Article 227 of the Egyptian Penal Code stipulates that “whoever declares before the competent authority, with the aim of evidencing that one of the spouses has reached the age legally determined for concluding a marriage contract, statements which he knows to be incorrect, or writes or submits to the court papers to that effect, once the marriage contract is concluded on the basis of these statements or papers”, is subject to a penalty of detention for up to two years. There is also a penalty of a period of detention, or a fine for “any person vested with the authority to conclude a marriage contract, who contracts it, while knowing that one of its parties has not reached the age determined therefore in the law”. This article is considered one of the means to deal with the [various] ways that the aforementioned law has been circumvented.


However, it is clear from the statistics indicated above that legal restrictions are not enough to confront the phenomenon of underage marriage. The issue requires a number of social approaches, the most important of which include increasing the educational, cultural, social, and material status of impoverished Egyptian families.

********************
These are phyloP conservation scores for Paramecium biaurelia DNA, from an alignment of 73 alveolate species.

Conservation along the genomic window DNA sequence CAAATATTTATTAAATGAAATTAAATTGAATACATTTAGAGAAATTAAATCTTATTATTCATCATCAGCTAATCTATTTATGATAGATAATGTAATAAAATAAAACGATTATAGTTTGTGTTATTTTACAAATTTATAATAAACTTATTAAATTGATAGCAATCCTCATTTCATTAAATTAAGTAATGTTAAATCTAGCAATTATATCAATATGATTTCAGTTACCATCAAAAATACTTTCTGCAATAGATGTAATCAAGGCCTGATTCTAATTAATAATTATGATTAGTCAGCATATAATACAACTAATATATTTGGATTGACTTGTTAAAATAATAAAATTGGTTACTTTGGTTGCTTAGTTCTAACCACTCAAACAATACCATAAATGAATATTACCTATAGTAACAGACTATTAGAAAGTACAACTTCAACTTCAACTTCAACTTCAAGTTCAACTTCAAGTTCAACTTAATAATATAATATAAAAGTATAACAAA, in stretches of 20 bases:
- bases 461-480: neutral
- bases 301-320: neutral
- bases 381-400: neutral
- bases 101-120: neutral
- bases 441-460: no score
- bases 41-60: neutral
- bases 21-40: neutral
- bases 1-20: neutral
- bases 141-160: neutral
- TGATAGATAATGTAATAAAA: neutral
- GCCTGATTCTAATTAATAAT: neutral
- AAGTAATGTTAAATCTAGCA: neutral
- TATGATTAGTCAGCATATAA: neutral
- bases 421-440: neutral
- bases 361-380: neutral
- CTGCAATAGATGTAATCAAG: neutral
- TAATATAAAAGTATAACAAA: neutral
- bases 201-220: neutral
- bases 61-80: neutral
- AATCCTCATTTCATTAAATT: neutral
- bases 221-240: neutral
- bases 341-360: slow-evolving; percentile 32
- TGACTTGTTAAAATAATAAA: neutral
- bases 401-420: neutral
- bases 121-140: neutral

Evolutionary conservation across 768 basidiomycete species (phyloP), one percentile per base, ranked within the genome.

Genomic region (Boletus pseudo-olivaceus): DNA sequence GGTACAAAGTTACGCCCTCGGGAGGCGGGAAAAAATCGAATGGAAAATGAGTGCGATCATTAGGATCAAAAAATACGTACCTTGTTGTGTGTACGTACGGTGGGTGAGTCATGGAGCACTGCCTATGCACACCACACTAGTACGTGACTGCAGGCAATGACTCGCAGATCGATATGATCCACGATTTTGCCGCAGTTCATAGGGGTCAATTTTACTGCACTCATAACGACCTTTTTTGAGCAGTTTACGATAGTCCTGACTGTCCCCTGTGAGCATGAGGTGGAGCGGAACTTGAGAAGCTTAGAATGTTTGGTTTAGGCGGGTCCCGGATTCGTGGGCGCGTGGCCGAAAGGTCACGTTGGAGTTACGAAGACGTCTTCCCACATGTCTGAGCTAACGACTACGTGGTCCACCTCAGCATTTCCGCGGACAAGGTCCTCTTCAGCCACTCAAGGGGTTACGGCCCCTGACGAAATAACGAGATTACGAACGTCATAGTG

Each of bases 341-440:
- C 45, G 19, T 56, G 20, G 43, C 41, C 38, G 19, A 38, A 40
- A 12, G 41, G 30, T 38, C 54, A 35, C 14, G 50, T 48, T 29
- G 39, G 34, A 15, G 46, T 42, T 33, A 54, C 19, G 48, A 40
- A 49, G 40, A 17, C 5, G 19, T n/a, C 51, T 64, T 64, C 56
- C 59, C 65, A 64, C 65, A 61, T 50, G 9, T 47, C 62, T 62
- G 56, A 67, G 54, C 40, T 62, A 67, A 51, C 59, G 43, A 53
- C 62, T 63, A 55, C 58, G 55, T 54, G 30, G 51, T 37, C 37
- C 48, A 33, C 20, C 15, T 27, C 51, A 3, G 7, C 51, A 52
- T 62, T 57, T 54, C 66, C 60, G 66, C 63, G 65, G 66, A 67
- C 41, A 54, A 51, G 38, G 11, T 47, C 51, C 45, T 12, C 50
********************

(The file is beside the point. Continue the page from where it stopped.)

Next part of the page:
This article is an edited translation from Arabic




[1] See: Fattouh el Chazli’s, “Women’s Rights in the Field of Personal Status: The Problems of Marriage from the Viewpoint of the Law”, website of the National Council for Women, October 15, 2012.

[2] Ibid.

[3] See: “Fiqh Opinions End the Debate About the Age of Marriage”, al-Ahram, January 18, 2013.

[4] Ibid.

[5] See: “Underage Marriage: Violation of Childhood, Exploitation of Religion, Violation of the Law”,, February 11, 2010.

[6] Article 2 of the Egyptian Constitution states: “Islam is the religion of the State and Arabic is its official language. The principles of Islamic Sharia are the main source of legislation”.

[7] See: “Early Marriage: Dozens of Cases Daily and the National Council for Childhood Pursues the Perpetrators”, Aswat Masriya, October 19, 2014.

[8] See: Amal Saqar’s, “Early Marriage in Egypt”, National Council for Women, January 2013.

[9] Ibid.

[10] See: Sarah El Masry’s, “Underreported and Underage: Early Marriage in Egypt”, Daily News, May 12, 2012.

[11] Ibid.

[12] For example, teeth indicate age.